Gregor Mendel recognized that pea plants had different characteristics and wanted to know why. In experimenting with different generations of plants, he deduced the basic laws of inheritance, and that genes are passed from the parent plants to the offspring, one from each parent. He also worked with recessive and dominant traits
Image from: http://www.themarysue.com/pea-plant-lung/
Friedrich Miescher and "nuclein"
Friedrich Miescher took white blood cells from the puss he had collected from patients infections and recognized that they all contained a portion which he called "nuclein". He recognized the unique ratio between nitrogen and phosphorus that he found in the "nuclein" inside the nucleous. He thought that this was a phosphorus storehouse for the cell.
Image from: http://www.dnaftb.org
Verification of Mendel
Mendel’s ideas were verified by Carl Correns, Hugo de Vries, and Erich Von Tschermak-Seysenegg
Thomas Hunt Morgan and his fruit flies
Thomas Hunt Morgan worked with the fruit fly, Drosophila melanogaster, and confirmed that traits are contained in genes on chromosomes by studying the mutations that occured on fruit flies (also confirmed Mendel's theory)
Image from: http://www4.ncsu.edu/~ndsingh/html/publications.html
Phoebus Levene incorrectly identifies DNA bases
Phoebus Levene identifies the base, sugar, and phosphate nucleotide unit of DNA- Most well known for his tetranucleotide theory of DNA, which turned out to be incorrect.
George Beadle and Edward Tatum worked with the mold, Neurospora, that grows on bread. They discovered that this mold requires enzymes and vitamins to grow and that when mutations occured, the synthesis pathway to create the necessary enzymes was disrupted. From this, they learned how to synthesize enzymes that control basic metabolic processes.
image from: https://www2.estrellamountain.edu/faculty/farabee/BIOBK/BioBookPROTSYn.html
Joshua Lederberg and how DNA gets from one thing to another
Joshua Lederberg- how DNA gets from one organism to another
He worked with E. coli mutants and proved bacterial conjugation (DNA from one organism transfering to another) occurred. Lederberg, Edward Tatum, and George Beadle all shared the 1958 Nobel Prize.
Image from: http://parts.igem.org/DNA/Conjugation
Erwin Chargaff recognized that there may be more to DNA than only tetranucleotide blocks as Phoebus Levene suggested. He measured levels of the four nucleotide blocks and realized that very similar levels of Adenine and Thymine existed in every organism he tested, and very similar levels of Guanine and Cytosine existed in the same organisms tested. This proved that Levene was incorrect.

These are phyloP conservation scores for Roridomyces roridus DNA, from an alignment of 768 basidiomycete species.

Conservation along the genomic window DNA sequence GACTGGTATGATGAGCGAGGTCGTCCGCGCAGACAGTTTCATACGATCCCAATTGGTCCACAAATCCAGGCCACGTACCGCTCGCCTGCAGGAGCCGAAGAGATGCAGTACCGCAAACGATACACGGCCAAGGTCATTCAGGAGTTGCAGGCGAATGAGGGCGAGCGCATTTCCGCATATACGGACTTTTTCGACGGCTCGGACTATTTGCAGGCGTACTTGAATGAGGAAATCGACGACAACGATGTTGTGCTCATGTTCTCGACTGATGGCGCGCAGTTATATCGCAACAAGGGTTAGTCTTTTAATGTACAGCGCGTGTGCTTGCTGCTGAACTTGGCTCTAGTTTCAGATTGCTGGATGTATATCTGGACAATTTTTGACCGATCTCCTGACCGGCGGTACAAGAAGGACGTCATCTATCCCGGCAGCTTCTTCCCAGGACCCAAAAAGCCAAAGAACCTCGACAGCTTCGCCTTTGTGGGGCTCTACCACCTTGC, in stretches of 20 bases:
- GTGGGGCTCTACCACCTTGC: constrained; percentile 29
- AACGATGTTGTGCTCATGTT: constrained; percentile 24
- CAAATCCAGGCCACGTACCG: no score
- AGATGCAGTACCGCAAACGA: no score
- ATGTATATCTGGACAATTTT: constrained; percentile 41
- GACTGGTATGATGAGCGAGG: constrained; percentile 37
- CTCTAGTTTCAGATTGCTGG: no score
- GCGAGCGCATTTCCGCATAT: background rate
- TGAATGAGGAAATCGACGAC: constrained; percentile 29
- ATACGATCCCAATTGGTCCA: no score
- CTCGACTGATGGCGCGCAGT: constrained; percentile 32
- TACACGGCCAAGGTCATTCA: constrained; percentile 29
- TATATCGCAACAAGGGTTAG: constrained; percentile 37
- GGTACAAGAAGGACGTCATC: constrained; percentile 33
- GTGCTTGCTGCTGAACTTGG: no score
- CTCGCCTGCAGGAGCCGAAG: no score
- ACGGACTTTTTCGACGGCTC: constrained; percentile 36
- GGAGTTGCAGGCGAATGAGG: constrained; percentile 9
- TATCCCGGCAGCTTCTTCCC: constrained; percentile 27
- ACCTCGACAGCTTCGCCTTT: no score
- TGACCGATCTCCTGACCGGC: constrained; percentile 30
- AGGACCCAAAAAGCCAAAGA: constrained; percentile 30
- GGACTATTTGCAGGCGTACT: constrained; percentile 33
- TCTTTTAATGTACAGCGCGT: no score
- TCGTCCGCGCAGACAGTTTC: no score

Image from: http://cyberbridge.mcb.harvard.edu/dna_1.html
Rosalind Franklin uses the x-ray to see unique patterns of DNA
Rosalind Franklin and the x-ray used to see unique “pattern” projected by DNA onto photographic film. She figured out the basic demensions of a DNA strand and concluded that DNA was probably in a helical structure (she did not get a lot fo credit for this because Crick and Watson submitted their information around the same time and they claimed all the credit)
Image from: https://askabiologist.asu.edu/Rosalind_Franklin-DNA
Alfred Hershey and Martha Chase Blender Experiment
Linus Pauling proposes the idea of a triple-strand helix structure
Linus Pauling proposed a triple-stranded helix structure that ended up being very incorrect. He proposed that the phosphates make the core and the bases point outwards. This is now known to be impossible because the negatives in the phosphates would repel eachother and the sturcture would not hold together.
Image from: https://www.msu.edu/course/lbs/333/snapshot.afs/fall/pauling.html
Francis Crick and James Watson discover double helix
While attempting to discover how inhertited diseases pass from one generation to another and failing miserably, he developed the first DNA fingerprint, a technique that has now been refined and is used to catch criminals.
Image from: http://aboutforensics.co.uk/sir-alec-jeffreys/
Steve Fodor created the first gene chip. A gene chip is a DNA microarroy and allows scientists to measure large numbers of genes all at one time, and to genotype many regions of a genome all at one time.
Image from: https://www.dkfz.de/gpcf/affymetrix_genechips.html
Pat Brown worked with DNA arrangement and why genes do what they do, like cause heritable diferences and what they do dynamically.